Sometimes the refrigerator just calls out late at night, summoning us to indulge in its delicious contents. Now, a new study by researchers from Brigham Young University in Provo, UT, sheds light on why it can be hard to resist a late-night snack, and it is all to do with how the brain responds to food at different times of day.

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Though the brain’s reward-related responses to food are lower late at night, the researchers believe this may cause us to seek food satisfaction by eating more of it.

Lead author Travis Masterson and colleagues found that at night, the brain’s reward-related responses to the look of food are lower, meaning we feel less satisfaction when we eat it.

“You might overconsume at night because food is not as rewarding, at least visually at that time of day,” explains Masterson. “It may not be as satisfying to eat at night so you eat more to try to get satisfied.”

To reach their findings, which are published in the journal Brain Imaging and Behavior, the team enrolled 15 healthy women to their study.

Using functional magnetic resonance imaging (fMRI), the team monitored the brain activity of each participant as they were shown 360 images of low-calorie foods, such as vegetables, fruits and fish, and high-calorie foods, such as candy, ice cream and fast food.

The participants were shown these images once in the morning (between 6.30 am and 8.30 am) and once in the evening (between 5 pm and 7 pm) over two sessions held 1 week apart.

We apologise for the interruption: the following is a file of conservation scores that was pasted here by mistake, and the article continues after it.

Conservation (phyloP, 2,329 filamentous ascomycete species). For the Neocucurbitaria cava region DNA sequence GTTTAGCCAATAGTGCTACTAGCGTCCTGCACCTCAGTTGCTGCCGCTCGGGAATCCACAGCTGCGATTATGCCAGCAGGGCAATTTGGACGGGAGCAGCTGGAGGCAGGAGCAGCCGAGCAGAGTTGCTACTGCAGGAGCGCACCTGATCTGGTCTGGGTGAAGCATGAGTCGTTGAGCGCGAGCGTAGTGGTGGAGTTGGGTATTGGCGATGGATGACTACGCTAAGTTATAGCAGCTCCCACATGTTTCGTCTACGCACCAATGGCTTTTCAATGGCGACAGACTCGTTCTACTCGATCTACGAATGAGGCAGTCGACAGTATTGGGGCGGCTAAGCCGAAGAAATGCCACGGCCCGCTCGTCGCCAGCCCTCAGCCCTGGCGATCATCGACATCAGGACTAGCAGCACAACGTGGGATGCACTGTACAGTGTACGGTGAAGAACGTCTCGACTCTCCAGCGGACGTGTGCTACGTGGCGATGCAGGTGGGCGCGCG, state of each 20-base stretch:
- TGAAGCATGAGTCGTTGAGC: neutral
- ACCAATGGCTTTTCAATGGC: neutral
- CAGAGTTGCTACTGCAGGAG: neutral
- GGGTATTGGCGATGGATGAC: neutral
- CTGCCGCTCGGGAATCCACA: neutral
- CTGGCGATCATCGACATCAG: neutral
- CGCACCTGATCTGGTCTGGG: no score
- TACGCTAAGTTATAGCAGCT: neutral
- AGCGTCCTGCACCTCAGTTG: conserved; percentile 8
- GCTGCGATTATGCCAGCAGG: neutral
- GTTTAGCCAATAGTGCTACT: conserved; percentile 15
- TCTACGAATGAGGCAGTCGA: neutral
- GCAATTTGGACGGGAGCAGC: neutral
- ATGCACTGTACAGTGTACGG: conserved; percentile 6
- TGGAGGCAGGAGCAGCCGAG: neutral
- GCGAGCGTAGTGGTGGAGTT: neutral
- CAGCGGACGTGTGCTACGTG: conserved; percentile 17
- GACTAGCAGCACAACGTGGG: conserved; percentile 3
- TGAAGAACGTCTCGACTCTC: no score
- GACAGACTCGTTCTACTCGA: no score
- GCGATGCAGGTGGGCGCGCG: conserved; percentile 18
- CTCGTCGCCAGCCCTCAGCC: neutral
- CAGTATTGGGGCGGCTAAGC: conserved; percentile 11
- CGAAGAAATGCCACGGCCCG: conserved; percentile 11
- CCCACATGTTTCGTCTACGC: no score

As expected, the researchers found that participants showed greater reward-related neural activity in response to images of high-calorie foods than in response to images of low-calorie foods.

However, the team was surprised to find that when images of both low- and high-calorie foods were viewed in the evening, the reward-related neural responses were lower than when they were viewed in the morning.

“We thought the responses would be greater at night because we tend to overconsume later in the day,” notes study co-author Lance Davidson.

What is more, the researchers found that, despite participants reporting that they were no more hungry in the evening than in the morning, they reported thinking about food more in the evening and felt they could eat more.

The researchers say their results “underscore the role that time of day may have on neural responses to food stimuli,” which Davidson says may have implications for eating behavior and weight management.

They caution, however, that their findings are preliminary and further research is required to confirm them.

Still, Masterson says the results have helped him curb the late-night snacking. “I tell myself, this isn’t probably as satisfying as it should be,” he says. “It helps me avoid snacking too much at night.”

In March, Medical News Today reported on a study published in PLOS ONE that found a 15-minute walk may stave off cravings for sugary snacks.